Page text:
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The Underachiever

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They said he was lazy.

He looked sleepy. He performed apathetically. And he was difficult to train.

But before long, a man with a gentle, understanding nature saw the potential that lay dormant within. The man demonstrated that he truly believed in the horse.

The result: Seabiscuit, a useless horse, went on to become the greatest race horse of his time.

Devoted parents

As I viewed the true story Seabiscuit, I was reminded of the many parents who see the potential in their children. They often hear from others how lazy and unmotivated their children are. Yet these parents don't give up, for they see the unseen potential!

What a pleasure we have at Pacific Learning Solutions to meet these parents and to work with their children. So often we are privileged to see a transformation from mediocrity to excellence, a transformation from apathy and discouragement to vibrant interest and optimism.

This past year, 2003, has given me the privilege of meeting and working with awesome students, families, and teachers. I find this deeply fulfillling, for I consider it my mission to use educational techniques to help individuals discover how they can live fulfillling, meaningful lives.

The underachiever

An underachiever is a student without identifiable physical or learning disabilities whose academic performance is significantly lower than their intelligence level. He-or-she can be a student who just makes a passing mark, or gets an "A" or "B" on one exam and then fails another, or has good grades that suddenly drop, or consistently fails to fulfill his-or-her potential.

If a child consistently lacks interest in school, repeatedly fails tests, or frequently produces sloppy work, there is reason for concern. When this occurs, parents or guardians should consider having their child tested to determine his-or-her overall level of intellectual functioning and to eliminate the possibility of a learning disability that could be affecting achievement. However, one should keep in mind that these tests provide only one estimate of a child's potential.

Identifying the reasons for underachievement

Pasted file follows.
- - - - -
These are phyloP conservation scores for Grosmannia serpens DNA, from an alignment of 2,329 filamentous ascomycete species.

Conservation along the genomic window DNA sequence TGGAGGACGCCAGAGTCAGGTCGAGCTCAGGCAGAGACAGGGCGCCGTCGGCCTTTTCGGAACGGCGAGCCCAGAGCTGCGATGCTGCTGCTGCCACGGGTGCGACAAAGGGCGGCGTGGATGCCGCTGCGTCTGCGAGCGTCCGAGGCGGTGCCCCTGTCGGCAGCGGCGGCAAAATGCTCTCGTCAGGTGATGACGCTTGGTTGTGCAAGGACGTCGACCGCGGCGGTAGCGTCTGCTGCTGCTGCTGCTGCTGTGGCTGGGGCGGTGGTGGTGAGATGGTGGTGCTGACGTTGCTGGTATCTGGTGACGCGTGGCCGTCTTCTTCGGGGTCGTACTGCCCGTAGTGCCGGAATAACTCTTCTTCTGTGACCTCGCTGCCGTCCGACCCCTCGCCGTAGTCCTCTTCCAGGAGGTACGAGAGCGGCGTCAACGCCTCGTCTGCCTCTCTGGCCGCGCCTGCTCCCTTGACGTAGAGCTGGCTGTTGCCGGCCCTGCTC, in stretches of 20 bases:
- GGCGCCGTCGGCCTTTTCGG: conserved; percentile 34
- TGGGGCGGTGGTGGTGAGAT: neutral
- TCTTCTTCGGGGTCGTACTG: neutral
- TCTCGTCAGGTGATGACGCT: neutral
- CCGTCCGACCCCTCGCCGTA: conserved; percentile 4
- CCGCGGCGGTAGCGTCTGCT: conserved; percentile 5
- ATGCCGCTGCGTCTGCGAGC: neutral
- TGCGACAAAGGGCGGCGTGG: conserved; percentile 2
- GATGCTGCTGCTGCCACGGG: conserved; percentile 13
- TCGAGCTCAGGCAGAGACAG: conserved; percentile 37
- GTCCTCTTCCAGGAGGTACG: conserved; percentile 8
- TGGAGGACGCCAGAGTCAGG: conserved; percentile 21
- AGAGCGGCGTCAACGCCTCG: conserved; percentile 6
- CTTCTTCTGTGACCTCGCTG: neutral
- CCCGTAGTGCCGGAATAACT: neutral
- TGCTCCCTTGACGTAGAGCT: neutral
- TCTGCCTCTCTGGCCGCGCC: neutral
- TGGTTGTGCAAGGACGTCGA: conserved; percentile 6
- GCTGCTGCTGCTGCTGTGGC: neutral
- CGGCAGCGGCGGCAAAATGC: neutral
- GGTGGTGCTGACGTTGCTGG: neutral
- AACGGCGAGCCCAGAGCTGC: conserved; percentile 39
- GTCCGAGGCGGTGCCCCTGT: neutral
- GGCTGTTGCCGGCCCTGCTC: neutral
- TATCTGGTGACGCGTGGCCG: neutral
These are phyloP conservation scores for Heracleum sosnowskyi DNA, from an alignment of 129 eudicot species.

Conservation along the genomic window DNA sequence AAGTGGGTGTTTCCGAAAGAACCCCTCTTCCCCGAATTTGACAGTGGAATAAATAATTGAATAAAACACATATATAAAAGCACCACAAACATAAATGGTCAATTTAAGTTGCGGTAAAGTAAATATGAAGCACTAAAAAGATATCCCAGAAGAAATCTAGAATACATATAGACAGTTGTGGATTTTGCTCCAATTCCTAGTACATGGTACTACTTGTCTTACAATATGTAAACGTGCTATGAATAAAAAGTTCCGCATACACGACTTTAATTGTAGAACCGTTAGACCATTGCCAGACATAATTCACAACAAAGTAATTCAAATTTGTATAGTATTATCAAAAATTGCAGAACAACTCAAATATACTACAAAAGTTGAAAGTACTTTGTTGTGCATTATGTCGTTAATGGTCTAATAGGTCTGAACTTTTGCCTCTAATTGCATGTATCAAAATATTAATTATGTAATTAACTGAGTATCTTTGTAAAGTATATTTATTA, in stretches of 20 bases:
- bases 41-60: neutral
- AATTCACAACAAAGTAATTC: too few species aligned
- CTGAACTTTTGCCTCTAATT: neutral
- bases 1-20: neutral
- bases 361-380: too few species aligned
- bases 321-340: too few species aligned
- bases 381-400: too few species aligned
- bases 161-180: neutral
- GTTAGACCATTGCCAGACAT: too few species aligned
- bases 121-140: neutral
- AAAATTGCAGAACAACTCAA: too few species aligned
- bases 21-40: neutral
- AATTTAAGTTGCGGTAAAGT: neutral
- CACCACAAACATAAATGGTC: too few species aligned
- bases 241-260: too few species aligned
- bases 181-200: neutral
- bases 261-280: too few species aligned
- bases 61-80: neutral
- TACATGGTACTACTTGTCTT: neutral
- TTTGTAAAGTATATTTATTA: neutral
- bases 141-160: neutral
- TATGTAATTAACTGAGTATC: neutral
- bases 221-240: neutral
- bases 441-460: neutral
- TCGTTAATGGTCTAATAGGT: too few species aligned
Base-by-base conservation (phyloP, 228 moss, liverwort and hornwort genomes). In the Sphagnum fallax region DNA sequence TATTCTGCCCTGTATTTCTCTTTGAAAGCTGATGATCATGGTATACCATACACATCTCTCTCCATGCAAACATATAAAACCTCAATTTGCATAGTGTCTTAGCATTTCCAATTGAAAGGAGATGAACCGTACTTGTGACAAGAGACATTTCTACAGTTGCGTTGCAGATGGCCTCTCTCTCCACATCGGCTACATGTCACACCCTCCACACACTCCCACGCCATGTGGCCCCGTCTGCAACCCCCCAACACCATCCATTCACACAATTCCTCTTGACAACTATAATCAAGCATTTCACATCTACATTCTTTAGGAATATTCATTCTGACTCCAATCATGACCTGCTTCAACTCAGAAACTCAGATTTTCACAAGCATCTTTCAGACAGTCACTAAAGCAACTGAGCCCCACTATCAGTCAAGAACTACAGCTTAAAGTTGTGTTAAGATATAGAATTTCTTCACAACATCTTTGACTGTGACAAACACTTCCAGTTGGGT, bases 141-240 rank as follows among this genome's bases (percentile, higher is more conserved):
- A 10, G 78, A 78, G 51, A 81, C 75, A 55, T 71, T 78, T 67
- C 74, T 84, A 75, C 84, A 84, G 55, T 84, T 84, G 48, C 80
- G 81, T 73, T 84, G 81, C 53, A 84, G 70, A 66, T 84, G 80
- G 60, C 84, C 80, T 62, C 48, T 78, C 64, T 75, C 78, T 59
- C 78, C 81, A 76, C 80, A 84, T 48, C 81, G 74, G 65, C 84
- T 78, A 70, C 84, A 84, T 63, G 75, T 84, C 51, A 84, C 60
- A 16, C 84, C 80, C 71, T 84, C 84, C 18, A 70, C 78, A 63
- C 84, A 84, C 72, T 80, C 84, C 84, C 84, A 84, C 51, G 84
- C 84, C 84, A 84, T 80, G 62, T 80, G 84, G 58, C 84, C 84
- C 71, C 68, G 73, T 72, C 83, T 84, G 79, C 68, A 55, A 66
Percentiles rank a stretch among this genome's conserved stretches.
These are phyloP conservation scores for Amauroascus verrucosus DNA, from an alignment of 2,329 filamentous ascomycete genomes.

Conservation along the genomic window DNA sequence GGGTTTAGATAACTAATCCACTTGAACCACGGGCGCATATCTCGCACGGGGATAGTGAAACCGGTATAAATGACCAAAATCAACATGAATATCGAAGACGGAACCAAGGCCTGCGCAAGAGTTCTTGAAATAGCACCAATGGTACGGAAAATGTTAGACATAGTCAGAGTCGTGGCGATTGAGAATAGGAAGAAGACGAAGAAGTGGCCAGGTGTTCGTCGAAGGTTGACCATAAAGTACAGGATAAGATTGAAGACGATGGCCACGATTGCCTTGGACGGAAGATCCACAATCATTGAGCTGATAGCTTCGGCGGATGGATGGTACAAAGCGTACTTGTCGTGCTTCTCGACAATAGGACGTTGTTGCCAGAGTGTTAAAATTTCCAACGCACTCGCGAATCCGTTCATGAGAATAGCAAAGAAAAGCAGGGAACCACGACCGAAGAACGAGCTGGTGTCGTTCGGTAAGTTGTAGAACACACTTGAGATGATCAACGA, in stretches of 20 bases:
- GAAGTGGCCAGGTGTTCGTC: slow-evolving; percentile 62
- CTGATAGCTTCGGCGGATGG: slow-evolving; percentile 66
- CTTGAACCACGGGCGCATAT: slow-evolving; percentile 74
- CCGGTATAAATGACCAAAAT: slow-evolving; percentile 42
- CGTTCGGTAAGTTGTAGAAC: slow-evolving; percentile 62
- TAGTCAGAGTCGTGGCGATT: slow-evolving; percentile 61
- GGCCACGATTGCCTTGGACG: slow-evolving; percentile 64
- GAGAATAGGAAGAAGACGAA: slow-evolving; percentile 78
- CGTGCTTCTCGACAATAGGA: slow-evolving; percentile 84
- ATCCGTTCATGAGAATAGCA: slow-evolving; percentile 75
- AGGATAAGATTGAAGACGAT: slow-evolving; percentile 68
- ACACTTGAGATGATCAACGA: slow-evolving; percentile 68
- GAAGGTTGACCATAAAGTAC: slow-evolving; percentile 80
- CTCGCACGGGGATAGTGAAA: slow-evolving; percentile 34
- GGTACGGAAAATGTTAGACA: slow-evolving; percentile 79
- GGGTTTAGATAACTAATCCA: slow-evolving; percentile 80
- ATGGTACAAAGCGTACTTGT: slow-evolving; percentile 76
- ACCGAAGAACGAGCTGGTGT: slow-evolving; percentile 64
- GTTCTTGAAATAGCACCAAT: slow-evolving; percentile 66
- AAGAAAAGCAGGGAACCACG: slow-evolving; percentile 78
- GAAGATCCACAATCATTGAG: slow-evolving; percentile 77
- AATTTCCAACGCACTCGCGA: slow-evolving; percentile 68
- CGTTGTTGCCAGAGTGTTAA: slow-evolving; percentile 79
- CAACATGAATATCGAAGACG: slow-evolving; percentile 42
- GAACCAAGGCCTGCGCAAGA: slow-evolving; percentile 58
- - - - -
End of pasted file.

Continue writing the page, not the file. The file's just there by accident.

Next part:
In order to identify the reasons for underachievement, watch for relevant patterns of behavior and relevant circumstances, such as the following.

  • Fear of failure. An underachiever may be a perfectionist who feels that their worth is determined by what they produce instead of by who they are, thereby engendering a fear of failure.
  • Sibling rivalry. An underachiever may feel intimidated by a sibling who excels, or they may feel reluctant to outperform a sibling who does not excel.
  • Retaliation. An underachiever may be retaliating at their parents for holding excessively high expectations for their performance.
  • Late blooming. An underachiever may be a late bloomer, taking a long time to decide that doing well in school is something they wish to do for themself, not just for their teachers and parents.
  • Inadequate diet. An underachiever may be suffering from an inadequate diet. Children need plenty of raw fruits and vegetables to provide their body the resources it needs to maintain its energy level while sustaining its growth. A diet of only processed food affects the attention skills of a child, causing him-or-her to lose energy and hence the motivation for sticking to a task.
  • Large class. An underachiever may feel that they can't compete in a large classroom with high achievers. The solution may be a small class in which the teacher has time to provide one-on-one instruction.
  • Family crisis. An underachiever may be subject to grief due to death or divorce. The solution may be to obtain loving assistance in dealing directly with the grief .

Helping a child unlock their potential

Experts say that the single most important factor in academic achievement may be parental influence, which can take the following forms.

  • Belief in your child's abilities
  • Frequent and open communication with your child
  • Parenting techniques that are neither overly permissive nor authoritarian
  • Respecting and listening to your child's concerns
  • Giving a clear message that doing well in school is important, without nagging the student if he-or-she does poorly
  • Providing training to enhance motivation for learning

Conclusion

As the devotion of his trainer motivated Seabiscuit to work hard to realize his potential, so the devotion of caring parents may motivate a child to take confidence in their ability and strive to do well. So I encourage parents to believe in your child and do what you can to engender their optimism and their self-confidence. Through such influence, a child may be motivated to unlock their potential, and, in particular, an underachieving child may be motivated to rise from mediocrity to excellence.

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